Fertility and infertility: studies in reproductive epidemiology in Australia

Danielle Herbert (2011). Fertility and infertility: studies in reproductive epidemiology in Australia PhD Thesis, School of Population Health, The University of Queensland.

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Herbert_41501984_Abstract.pdf Herbert_41501984_Abstract application/pdf 45.20KB 18
Herbert_41501984_Thesis.pdf Herbert_41501984_Thesis application/pdf 2.79MB 63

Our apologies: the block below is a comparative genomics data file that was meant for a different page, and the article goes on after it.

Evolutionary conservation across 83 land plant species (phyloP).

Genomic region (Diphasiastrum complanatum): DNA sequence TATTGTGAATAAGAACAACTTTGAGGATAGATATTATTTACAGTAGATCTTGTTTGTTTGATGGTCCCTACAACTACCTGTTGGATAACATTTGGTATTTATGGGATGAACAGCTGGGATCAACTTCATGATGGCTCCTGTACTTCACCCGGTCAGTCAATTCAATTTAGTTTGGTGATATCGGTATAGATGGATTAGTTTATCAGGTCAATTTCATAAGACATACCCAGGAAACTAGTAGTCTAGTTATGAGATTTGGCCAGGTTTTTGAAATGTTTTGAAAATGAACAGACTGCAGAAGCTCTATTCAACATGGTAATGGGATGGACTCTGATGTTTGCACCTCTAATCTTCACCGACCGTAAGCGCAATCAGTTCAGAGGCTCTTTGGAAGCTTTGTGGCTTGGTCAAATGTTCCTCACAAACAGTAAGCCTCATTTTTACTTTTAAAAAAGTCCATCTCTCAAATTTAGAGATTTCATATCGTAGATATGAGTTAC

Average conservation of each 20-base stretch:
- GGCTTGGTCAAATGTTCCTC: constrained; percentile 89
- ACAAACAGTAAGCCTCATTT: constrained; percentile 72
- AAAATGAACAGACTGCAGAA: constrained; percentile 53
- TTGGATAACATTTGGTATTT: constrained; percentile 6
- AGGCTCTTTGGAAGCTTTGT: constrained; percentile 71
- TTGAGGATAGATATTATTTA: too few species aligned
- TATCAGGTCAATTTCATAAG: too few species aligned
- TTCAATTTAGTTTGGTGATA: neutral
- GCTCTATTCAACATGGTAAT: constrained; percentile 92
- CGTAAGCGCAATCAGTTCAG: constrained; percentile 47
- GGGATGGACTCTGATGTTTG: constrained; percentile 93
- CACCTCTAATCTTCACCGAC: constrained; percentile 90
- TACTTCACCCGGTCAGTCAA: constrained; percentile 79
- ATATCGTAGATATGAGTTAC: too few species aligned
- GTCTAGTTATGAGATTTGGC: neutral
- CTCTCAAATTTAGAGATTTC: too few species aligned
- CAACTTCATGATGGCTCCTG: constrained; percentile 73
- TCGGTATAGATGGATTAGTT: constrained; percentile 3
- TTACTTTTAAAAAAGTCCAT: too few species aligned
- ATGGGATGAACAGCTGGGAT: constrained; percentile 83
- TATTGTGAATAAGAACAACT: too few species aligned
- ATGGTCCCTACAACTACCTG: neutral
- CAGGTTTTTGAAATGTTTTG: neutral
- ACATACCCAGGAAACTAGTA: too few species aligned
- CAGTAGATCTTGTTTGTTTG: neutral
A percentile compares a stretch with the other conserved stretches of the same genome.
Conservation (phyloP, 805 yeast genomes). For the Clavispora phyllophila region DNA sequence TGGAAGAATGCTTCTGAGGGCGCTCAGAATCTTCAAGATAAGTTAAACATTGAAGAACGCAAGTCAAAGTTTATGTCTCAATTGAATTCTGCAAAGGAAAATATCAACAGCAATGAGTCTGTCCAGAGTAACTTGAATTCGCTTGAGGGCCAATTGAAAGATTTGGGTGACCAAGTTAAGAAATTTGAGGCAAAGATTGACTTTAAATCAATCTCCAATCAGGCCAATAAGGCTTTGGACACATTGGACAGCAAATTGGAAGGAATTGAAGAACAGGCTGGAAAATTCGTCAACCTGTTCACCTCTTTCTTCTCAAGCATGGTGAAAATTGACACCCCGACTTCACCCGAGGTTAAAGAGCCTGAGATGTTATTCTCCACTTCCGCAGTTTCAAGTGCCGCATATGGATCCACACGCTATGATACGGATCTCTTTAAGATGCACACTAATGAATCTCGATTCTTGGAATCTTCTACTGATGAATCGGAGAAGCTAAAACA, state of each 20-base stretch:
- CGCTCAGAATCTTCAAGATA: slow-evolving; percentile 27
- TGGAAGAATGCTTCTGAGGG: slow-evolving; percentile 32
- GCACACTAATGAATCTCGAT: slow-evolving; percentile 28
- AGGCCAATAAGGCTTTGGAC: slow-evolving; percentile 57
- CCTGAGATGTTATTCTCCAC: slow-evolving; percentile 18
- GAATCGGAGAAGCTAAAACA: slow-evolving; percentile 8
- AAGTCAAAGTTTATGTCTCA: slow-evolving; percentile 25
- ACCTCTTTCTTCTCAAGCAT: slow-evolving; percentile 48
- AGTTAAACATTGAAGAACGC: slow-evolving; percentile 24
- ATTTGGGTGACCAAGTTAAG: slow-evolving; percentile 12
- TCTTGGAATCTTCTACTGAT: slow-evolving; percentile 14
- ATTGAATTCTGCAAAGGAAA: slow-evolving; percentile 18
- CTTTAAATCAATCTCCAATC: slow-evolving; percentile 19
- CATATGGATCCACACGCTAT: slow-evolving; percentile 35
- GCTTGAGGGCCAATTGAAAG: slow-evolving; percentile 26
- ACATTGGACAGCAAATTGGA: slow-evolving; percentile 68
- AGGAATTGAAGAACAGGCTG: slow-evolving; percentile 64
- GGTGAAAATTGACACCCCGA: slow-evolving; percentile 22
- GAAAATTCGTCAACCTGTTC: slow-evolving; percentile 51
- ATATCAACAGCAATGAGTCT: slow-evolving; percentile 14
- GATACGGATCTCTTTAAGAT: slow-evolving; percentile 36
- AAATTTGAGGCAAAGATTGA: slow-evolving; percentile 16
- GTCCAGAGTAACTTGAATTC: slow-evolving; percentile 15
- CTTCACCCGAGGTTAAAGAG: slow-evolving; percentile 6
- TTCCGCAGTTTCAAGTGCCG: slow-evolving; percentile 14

Author Danielle Herbert
Thesis Title Fertility and infertility: studies in reproductive epidemiology in Australia
School, Centre or Institute School of Population Health
Institution The University of Queensland
Publication date 2011-01
Thesis type PhD Thesis
Total pages 170
Total black and white pages 170
Subjects 11 Medical and Health Sciences